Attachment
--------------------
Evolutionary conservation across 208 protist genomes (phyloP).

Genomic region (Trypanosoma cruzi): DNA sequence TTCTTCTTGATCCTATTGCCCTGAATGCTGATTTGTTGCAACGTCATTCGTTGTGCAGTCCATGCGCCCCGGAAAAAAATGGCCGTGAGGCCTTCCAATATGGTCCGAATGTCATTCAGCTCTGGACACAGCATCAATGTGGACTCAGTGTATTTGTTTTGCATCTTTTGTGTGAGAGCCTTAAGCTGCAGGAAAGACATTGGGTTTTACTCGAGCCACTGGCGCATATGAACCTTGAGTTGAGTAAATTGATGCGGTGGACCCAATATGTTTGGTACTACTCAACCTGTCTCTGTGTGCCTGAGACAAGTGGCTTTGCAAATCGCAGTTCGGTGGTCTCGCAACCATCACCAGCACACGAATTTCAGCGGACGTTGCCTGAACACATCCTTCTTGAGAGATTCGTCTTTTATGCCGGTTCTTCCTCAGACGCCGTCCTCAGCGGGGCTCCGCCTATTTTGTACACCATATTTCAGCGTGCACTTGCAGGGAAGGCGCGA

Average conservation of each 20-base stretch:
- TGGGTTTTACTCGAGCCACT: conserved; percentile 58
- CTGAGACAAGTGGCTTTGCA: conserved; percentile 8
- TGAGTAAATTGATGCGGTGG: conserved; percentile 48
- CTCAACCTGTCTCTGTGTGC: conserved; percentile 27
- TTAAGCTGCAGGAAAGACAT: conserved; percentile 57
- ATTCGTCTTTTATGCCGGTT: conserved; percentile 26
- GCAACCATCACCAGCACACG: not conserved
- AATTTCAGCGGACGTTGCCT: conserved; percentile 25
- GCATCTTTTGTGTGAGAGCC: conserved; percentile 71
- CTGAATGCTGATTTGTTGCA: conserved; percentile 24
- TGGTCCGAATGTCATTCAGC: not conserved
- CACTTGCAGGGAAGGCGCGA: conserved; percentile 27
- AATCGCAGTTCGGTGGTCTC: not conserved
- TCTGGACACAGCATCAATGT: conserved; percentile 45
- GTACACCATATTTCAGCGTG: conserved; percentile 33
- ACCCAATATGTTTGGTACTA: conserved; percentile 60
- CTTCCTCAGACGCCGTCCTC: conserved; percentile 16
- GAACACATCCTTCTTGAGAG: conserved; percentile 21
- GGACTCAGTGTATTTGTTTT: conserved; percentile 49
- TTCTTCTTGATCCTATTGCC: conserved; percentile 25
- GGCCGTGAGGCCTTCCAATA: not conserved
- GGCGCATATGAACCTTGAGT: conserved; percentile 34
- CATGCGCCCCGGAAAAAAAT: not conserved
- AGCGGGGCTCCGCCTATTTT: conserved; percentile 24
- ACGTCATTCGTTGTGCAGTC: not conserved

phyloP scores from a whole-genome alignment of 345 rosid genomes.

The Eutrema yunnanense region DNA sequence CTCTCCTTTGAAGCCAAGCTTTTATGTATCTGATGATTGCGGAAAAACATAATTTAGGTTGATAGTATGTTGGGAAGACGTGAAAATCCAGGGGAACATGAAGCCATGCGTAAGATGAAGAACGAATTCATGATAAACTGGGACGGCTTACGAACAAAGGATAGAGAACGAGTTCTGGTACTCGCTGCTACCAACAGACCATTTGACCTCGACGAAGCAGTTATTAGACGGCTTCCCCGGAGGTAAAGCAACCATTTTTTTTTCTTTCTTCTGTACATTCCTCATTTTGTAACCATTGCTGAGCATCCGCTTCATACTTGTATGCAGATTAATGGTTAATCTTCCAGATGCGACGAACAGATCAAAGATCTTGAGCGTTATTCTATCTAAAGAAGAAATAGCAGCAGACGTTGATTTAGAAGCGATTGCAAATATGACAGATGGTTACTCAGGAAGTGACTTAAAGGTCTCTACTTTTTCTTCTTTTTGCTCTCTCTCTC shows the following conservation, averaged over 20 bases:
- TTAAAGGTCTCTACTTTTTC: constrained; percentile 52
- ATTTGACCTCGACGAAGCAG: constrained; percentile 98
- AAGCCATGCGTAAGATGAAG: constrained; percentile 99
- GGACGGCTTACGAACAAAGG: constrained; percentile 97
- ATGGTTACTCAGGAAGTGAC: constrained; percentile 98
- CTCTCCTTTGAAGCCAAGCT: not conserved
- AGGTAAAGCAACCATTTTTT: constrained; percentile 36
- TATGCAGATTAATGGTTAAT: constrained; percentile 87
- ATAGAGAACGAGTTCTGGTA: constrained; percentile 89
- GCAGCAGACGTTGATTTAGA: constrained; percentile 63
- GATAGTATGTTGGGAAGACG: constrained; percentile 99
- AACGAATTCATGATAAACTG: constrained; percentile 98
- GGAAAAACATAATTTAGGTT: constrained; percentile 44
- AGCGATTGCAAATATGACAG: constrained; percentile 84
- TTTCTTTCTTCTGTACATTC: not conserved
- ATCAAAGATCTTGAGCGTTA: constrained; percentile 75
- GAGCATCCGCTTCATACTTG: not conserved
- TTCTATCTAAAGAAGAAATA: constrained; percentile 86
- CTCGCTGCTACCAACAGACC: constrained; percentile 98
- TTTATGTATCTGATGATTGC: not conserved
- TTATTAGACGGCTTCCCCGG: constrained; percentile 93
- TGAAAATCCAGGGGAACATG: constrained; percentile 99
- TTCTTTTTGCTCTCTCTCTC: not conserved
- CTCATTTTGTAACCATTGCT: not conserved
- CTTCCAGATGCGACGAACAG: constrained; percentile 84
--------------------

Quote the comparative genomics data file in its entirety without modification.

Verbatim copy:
Evolutionary conservation across 208 protist genomes (phyloP).

Genomic region (Trypanosoma cruzi): DNA sequence TTCTTCTTGATCCTATTGCCCTGAATGCTGATTTGTTGCAACGTCATTCGTTGTGCAGTCCATGCGCCCCGGAAAAAAATGGCCGTGAGGCCTTCCAATATGGTCCGAATGTCATTCAGCTCTGGACACAGCATCAATGTGGACTCAGTGTATTTGTTTTGCATCTTTTGTGTGAGAGCCTTAAGCTGCAGGAAAGACATTGGGTTTTACTCGAGCCACTGGCGCATATGAACCTTGAGTTGAGTAAATTGATGCGGTGGACCCAATATGTTTGGTACTACTCAACCTGTCTCTGTGTGCCTGAGACAAGTGGCTTTGCAAATCGCAGTTCGGTGGTCTCGCAACCATCACCAGCACACGAATTTCAGCGGACGTTGCCTGAACACATCCTTCTTGAGAGATTCGTCTTTTATGCCGGTTCTTCCTCAGACGCCGTCCTCAGCGGGGCTCCGCCTATTTTGTACACCATATTTCAGCGTGCACTTGCAGGGAAGGCGCGA

Average conservation of each 20-base stretch:
- TGGGTTTTACTCGAGCCACT: conserved; percentile 58
- CTGAGACAAGTGGCTTTGCA: conserved; percentile 8
- TGAGTAAATTGATGCGGTGG: conserved; percentile 48
- CTCAACCTGTCTCTGTGTGC: conserved; percentile 27
- TTAAGCTGCAGGAAAGACAT: conserved; percentile 57
- ATTCGTCTTTTATGCCGGTT: conserved; percentile 26
- GCAACCATCACCAGCACACG: not conserved
- AATTTCAGCGGACGTTGCCT: conserved; percentile 25
- GCATCTTTTGTGTGAGAGCC: conserved; percentile 71
- CTGAATGCTGATTTGTTGCA: conserved; percentile 24
- TGGTCCGAATGTCATTCAGC: not conserved
- CACTTGCAGGGAAGGCGCGA: conserved; percentile 27
- AATCGCAGTTCGGTGGTCTC: not conserved
- TCTGGACACAGCATCAATGT: conserved; percentile 45
- GTACACCATATTTCAGCGTG: conserved; percentile 33
- ACCCAATATGTTTGGTACTA: conserved; percentile 60
- CTTCCTCAGACGCCGTCCTC: conserved; percentile 16
- GAACACATCCTTCTTGAGAG: conserved; percentile 21
- GGACTCAGTGTATTTGTTTT: conserved; percentile 49
- TTCTTCTTGATCCTATTGCC: conserved; percentile 25
- GGCCGTGAGGCCTTCCAATA: not conserved
- GGCGCATATGAACCTTGAGT: conserved; percentile 34
- CATGCGCCCCGGAAAAAAAT: not conserved
- AGCGGGGCTCCGCCTATTTT: conserved; percentile 24
- ACGTCATTCGTTGTGCAGTC: not conserved

phyloP scores from a whole-genome alignment of 345 rosid genomes.

The Eutrema yunnanense region DNA sequence CTCTCCTTTGAAGCCAAGCTTTTATGTATCTGATGATTGCGGAAAAACATAATTTAGGTTGATAGTATGTTGGGAAGACGTGAAAATCCAGGGGAACATGAAGCCATGCGTAAGATGAAGAACGAATTCATGATAAACTGGGACGGCTTACGAACAAAGGATAGAGAACGAGTTCTGGTACTCGCTGCTACCAACAGACCATTTGACCTCGACGAAGCAGTTATTAGACGGCTTCCCCGGAGGTAAAGCAACCATTTTTTTTTCTTTCTTCTGTACATTCCTCATTTTGTAACCATTGCTGAGCATCCGCTTCATACTTGTATGCAGATTAATGGTTAATCTTCCAGATGCGACGAACAGATCAAAGATCTTGAGCGTTATTCTATCTAAAGAAGAAATAGCAGCAGACGTTGATTTAGAAGCGATTGCAAATATGACAGATGGTTACTCAGGAAGTGACTTAAAGGTCTCTACTTTTTCTTCTTTTTGCTCTCTCTCTC shows the following conservation, averaged over 20 bases:
- TTAAAGGTCTCTACTTTTTC: constrained; percentile 52
- ATTTGACCTCGACGAAGCAG: constrained; percentile 98
- AAGCCATGCGTAAGATGAAG: constrained; percentile 99
- GGACGGCTTACGAACAAAGG: constrained; percentile 97
- ATGGTTACTCAGGAAGTGAC: constrained; percentile 98
- CTCTCCTTTGAAGCCAAGCT: not conserved
- AGGTAAAGCAACCATTTTTT: constrained; percentile 36
- TATGCAGATTAATGGTTAAT: constrained; percentile 87
- ATAGAGAACGAGTTCTGGTA: constrained; percentile 89
- GCAGCAGACGTTGATTTAGA: constrained; percentile 63
- GATAGTATGTTGGGAAGACG: constrained; percentile 99
- AACGAATTCATGATAAACTG: constrained; percentile 98
- GGAAAAACATAATTTAGGTT: constrained; percentile 44
- AGCGATTGCAAATATGACAG: constrained; percentile 84
- TTTCTTTCTTCTGTACATTC: not conserved
- ATCAAAGATCTTGAGCGTTA: constrained; percentile 75
- GAGCATCCGCTTCATACTTG: not conserved
- TTCTATCTAAAGAAGAAATA: constrained; percentile 86
- CTCGCTGCTACCAACAGACC: constrained; percentile 98
- TTTATGTATCTGATGATTGC: not conserved
- TTATTAGACGGCTTCCCCGG: constrained; percentile 93
- TGAAAATCCAGGGGAACATG: constrained; percentile 99
- TTCTTTTTGCTCTCTCTCTC: not conserved
- CTCATTTTGTAACCATTGCT: not conserved
- CTTCCAGATGCGACGAACAG: constrained; percentile 84